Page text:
Week In Review
Fri August 8, 2014
The Rundown: Past Heritage, Future Choices
We know that you listen to us on air and check our website for news and information about our region. We hope that you look at our website every day, but we know that's not always possible. So, once a week, on Friday, we will highlight some of the website's top stories of the week.
The morning after their primary victories, the new nominees for St. Louis County executive – Democrat Steve Stenger and Republican Rick Stream – talked briefly. Their cordial conversation is in line with what each says is a commitment to focus on the issues, not personalities, over the next 88 days leading up to the Nov. 4 election. That said, Stream and Stenger do plan to highlight the differences in their records, rhetoric and approaches to governing. And Stenger observed that the result likely could be “contentious.”
One last look back
Check out our state maps showing the results of each of the the constitutional amendments by county. The results for Amendment 1, for example, show that voters in the state's urban areas were overwhelmingly opposed, and they fell just short of defeating it. We also look at the breakdown in the county executive's race.
Through the first six months of the year, Missouri lawmakers accepted $675,000 in gifts from lobbyists. Here's a look at a look at noteworthy gifts from the first half of the year. On Monday, we'll be taking a look at some of the noticeable trends
Jennings Superintendent Tiffany Anderson wasn’t 100 percent sure that her schools had made enough progress to reach full accreditation, but she had a pretty good hunch. So she went out anyway and had a banner made celebrating what she hoped would be the long-sought results. Then she got the word Monday night from state education officials: Jennings’ preliminary 2014 scores were high enough to be in the full accreditation category.
The end of summer is coming for most area students, if it hasn’t already arrived, but the uncertainty over transfers out of Normandy remains. The attorney for parents suing to allow their students to transfer out of Normandy accused state education officials Wednesday of using “linguistical magic” to change the rules by saying that the new Normandy district is accredited and Missouri’s transfer statute does not apply.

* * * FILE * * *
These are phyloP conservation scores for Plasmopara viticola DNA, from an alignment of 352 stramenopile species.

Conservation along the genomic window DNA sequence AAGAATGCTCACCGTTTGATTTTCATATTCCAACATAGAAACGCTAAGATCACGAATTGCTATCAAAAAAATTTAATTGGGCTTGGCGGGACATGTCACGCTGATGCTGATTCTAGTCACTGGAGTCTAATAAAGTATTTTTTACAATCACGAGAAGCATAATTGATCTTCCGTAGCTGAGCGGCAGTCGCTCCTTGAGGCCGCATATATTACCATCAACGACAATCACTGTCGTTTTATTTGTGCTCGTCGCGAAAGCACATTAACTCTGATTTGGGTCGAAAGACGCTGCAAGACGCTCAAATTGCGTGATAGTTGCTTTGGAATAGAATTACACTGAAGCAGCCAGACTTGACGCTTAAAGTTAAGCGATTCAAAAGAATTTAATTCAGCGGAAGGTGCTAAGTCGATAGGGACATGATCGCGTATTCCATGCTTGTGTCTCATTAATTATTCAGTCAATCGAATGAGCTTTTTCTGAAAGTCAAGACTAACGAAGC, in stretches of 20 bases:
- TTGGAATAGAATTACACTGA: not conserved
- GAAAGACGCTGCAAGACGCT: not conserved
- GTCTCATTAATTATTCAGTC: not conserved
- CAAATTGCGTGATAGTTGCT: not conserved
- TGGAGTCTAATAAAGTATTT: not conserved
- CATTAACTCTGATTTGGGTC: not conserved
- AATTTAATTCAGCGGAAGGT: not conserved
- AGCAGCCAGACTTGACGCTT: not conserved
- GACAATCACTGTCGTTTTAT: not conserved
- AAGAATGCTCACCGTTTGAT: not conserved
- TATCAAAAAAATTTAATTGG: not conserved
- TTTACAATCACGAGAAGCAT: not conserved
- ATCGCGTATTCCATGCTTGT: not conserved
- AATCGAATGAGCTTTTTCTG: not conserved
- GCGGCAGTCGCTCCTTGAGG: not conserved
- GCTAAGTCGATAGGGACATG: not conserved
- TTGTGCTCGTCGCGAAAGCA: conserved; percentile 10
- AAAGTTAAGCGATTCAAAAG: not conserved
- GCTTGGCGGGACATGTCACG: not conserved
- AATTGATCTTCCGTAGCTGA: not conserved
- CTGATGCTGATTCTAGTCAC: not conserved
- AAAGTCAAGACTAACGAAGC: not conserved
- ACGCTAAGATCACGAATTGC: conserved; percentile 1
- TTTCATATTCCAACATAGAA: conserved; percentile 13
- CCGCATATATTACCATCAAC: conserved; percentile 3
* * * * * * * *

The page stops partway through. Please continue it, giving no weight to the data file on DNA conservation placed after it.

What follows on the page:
Let them find cake
Amy Page loves cake. Forget the fluffy white or rich chocolate bakery versions — the cakes Page is interested in are 4 feet tall and scattered across the St. Louis region, part of STL250’s Cakeway to the West to commemorate St. Louis’ 250th anniversary. She found all of them and so can you using our interactive map of cake locations.
Nearly 60,000 undocumented children have crossed the border between the United States and Mexico since October 2013. Some of the children have made their way to St. Louis. One youth who reunited with family in St. Louis, is Carla Briones, who fled Honduras in May. After crossing the border, the 15 year old was sent to St. Louis where her parents reside. She hadn’t seen them in 14 years. Here is her story.
Our historical heritage
Miles Davis once said, “Always look ahead, but never look back.” Yet some Alton residents believe looking back is a matter of pride. The Miles Davis Memorial Project maintains a varied fundraising approach in its effort to erect a statue in Davis’ honor. The group has held events, started Indiegogo campaigns and gathered donations. The group hopes eventually to place the statue will be in front of 117 W. Third St. in Alton.
When war broke out among Eastern and European powers in August 1914, St. Louis’ German population had many vested interests in the conflict: Local German-language papers reported news from the front lines; members of the Busch family bought German war bonds. From Turnvereins to City Hall to a vast network of religious institutions, German was a common tongue and identity. That came to a swift end with the U.S. entry into the war.